DTLA as Music Industry Hub, Election 2016 Art, Pedestrian Fatalities

The music industry's role in Downtown has been on our minds lately. It started two weeks ago when we ran into Skrillex at Blacktop Coffee in the Arts District, a block from his loft/studio. A few days later, Steve Aoki was on the cover of the local paper and did a book signing at The Last Bookstore. Last week social media was teeming with posts from Taylor Swift's sold out shows at Staples Center. And this past weekend, Questlove celebrated Michael Jackson's birthday by DJ-ing at Grand Park, MTV took over Broadway for its VMA performances, and Erykah Badu played an after-Hollywood Bowl show at The Regent. There seems to be a musical surge happening in Downtown. The LA Downtown News posted an op-ed about how Downtown could be a hub for the music business, and it makes sense. As the Westside's cultural relevance wanes, Downtown poses as a better fit for an industry obsessed with staying relevant, engaging fans, and being on the creative forefront.

Election 2016 expression is already hitting Downtown sidewalks. Over on Main/3rd, someone's sprayed some Bernie Sanders love with a portrait that includes his unofficial campaign slogan, "Feel the Bern". Around Broadway/4th, Ilegal Mezcal has plastered posters that read "Donald, eres un pendejo" (Donald, you're an asshole) while playfully promoting their mezcal - "The only thing that should be ilegal is mezcal." In a city that can feel sometimes isolated from and indifferent about national politics, it's nice to see some presidential election viewpoints through street art, even if the decision is still 14 months away.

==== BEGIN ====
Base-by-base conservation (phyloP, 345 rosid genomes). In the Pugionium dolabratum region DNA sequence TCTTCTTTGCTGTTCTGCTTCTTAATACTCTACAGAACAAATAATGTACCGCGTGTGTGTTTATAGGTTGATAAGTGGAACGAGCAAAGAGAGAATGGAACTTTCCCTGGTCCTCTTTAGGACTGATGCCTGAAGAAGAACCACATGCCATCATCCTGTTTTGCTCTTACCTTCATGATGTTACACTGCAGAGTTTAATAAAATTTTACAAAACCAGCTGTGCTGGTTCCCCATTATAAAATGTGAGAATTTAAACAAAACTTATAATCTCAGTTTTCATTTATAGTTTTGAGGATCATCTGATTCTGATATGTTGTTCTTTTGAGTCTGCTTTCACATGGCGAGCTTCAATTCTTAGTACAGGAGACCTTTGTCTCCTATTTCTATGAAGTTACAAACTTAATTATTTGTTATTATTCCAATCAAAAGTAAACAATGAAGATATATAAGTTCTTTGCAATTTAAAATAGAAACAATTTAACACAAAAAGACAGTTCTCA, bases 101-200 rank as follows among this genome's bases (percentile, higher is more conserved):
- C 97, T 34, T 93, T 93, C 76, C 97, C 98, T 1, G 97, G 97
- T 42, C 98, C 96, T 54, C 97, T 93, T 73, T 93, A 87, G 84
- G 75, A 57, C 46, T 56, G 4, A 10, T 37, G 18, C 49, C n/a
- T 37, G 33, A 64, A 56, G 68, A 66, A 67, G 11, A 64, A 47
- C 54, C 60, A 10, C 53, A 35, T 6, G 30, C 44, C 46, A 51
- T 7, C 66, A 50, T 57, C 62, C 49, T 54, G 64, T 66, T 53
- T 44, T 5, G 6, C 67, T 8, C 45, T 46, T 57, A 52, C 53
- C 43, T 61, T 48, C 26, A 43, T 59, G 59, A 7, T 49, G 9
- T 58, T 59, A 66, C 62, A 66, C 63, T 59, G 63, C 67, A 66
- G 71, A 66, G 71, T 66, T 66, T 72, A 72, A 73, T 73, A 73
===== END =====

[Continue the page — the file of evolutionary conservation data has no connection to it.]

People keep getting hit by cars in Downtown Los Angeles. It's beyond not okay. Drivers need to realize that cruising through Downtown Los Angeles, or any dense neighborhood in Los Angeles for that matter, means slowing down and paying more attention to pedestrians, bicyclists, and any other activity around the street. But what will it take to get drivers to actually change their behavior? Most crosswalks have already been upgraded to the new standardized striped pattern, but clearly that's not enough. Speed bumps crossing four lanes of traffic seems unreasonable. And slower speed limits don't mean anything if they're not enforced. Increased signage and lane reductions like those along Broadway could be good options if the community is willing to more strongly voice their concerns.

Case and point of the music industry's DTLA takeover as
the Orpheum Theatre stole the show at this year's VMAs